Told with great simplicity and power, “Bridget and Iain” is a heart wrenching story of a mother and son who have a wedge driven between them by the latter’s drug addiction.
The film begins with the mother, Bridget, visiting her son, Iain, in rehab. The two of them have a tense conversation about Iain’s current financial and residential situation. Iain claims that he’s trying to stay off drugs, and that he checked himself into rehab because he doesn’t have anywhere else to stay. Bridget tentatively agrees to let him move back in with her, but only on the condition that he stays clean.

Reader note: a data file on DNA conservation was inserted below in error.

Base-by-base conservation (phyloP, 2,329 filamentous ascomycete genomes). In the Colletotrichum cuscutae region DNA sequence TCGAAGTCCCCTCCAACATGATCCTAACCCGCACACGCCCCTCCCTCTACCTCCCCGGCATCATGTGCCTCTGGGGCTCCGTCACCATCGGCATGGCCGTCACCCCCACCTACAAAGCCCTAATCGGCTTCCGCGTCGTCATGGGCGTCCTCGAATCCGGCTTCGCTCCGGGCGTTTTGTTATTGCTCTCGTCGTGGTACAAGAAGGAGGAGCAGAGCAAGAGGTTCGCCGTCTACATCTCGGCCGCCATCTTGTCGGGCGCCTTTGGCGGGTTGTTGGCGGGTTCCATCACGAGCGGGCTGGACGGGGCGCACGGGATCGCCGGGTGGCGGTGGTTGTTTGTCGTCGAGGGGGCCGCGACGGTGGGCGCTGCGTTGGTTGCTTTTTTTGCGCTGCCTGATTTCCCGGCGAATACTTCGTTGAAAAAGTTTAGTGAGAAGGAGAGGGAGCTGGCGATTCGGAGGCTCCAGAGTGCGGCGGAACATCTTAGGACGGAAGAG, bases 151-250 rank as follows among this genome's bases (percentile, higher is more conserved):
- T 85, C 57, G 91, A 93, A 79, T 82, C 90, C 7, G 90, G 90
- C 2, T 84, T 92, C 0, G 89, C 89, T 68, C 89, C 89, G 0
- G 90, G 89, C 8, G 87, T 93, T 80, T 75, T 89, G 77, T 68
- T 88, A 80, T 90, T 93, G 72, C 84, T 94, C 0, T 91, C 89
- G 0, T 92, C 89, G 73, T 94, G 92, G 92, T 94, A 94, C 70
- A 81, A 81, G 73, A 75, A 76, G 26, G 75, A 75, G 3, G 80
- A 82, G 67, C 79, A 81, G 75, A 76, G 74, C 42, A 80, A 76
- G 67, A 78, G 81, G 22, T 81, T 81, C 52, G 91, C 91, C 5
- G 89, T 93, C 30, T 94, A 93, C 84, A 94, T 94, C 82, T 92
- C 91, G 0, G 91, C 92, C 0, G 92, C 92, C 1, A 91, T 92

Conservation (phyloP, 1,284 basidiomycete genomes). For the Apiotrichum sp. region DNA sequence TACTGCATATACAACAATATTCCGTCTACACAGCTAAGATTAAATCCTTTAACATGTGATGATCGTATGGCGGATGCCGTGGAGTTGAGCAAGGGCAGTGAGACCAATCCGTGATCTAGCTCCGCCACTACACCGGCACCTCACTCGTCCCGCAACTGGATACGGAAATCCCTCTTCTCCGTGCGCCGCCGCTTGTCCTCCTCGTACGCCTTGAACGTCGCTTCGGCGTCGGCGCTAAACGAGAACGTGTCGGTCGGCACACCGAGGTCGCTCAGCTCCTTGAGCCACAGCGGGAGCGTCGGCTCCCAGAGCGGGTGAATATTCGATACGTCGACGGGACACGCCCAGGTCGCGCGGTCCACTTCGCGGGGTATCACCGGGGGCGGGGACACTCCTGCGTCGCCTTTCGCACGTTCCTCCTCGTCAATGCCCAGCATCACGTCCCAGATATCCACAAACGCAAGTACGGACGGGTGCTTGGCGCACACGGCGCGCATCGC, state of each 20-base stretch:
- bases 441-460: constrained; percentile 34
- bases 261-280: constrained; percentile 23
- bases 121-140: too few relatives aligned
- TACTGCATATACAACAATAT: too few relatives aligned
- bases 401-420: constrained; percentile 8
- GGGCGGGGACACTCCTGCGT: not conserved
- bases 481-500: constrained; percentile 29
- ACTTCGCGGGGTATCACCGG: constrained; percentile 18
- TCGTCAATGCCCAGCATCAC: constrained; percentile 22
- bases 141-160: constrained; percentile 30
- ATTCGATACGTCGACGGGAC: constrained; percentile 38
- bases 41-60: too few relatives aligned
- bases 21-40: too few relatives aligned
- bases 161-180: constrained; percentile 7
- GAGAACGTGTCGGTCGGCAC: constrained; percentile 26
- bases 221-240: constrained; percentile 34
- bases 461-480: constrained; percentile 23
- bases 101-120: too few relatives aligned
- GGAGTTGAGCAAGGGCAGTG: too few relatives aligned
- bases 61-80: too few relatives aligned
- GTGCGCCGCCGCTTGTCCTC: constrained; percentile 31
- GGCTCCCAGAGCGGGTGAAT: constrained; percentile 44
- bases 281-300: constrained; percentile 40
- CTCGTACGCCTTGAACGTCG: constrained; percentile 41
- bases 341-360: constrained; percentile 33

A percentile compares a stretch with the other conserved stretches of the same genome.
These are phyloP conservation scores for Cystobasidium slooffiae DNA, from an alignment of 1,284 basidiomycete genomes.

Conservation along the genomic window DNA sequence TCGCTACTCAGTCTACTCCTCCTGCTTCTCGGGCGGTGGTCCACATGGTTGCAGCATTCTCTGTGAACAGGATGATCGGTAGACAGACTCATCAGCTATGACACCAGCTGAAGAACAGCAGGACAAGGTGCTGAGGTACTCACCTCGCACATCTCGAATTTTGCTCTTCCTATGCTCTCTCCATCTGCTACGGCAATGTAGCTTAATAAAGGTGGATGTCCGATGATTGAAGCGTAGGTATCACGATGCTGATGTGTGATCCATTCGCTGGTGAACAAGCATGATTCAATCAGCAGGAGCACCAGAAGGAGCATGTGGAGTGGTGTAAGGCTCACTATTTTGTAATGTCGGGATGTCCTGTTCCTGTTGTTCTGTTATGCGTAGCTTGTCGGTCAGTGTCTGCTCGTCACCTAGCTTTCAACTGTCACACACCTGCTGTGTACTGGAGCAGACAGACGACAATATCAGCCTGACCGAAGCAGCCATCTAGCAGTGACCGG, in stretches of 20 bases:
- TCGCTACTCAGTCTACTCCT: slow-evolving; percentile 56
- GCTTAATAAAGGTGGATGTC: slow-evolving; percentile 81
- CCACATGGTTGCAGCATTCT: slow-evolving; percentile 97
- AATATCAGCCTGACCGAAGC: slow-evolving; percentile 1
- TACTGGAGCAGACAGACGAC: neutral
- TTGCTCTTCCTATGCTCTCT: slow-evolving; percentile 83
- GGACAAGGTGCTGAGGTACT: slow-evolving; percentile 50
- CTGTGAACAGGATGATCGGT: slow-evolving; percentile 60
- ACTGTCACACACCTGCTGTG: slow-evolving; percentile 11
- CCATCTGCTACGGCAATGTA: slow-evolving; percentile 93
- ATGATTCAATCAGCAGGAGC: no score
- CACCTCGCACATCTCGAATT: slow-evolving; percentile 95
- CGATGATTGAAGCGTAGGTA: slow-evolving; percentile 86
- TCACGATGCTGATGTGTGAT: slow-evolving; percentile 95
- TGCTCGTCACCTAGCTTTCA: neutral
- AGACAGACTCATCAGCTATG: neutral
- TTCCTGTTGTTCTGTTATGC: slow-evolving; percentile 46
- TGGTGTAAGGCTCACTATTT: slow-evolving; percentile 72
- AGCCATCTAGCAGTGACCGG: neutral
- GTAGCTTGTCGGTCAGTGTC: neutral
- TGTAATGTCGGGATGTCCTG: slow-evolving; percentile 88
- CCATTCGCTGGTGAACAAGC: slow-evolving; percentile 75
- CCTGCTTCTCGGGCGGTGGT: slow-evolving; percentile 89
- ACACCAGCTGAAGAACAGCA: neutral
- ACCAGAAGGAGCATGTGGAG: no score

The living arrangement doesn’t last long, however, as an argument over dinner prompts Iain to storm out of the house and into the streets, staying away from home for several days. A discussion between Bridget and one of the workers at the rehab center reveals that he’s done this several times before, and he always comes back eventually. This time, though, when he does come back, Bridget refuses to let him back in, knowing full well that he isn’t sober.
It’s a brief, laconic, but strikingly powerful film, demonstrating the struggle of a beleaguered woman who wants to show her love for her son without enabling his self-destructive behavior.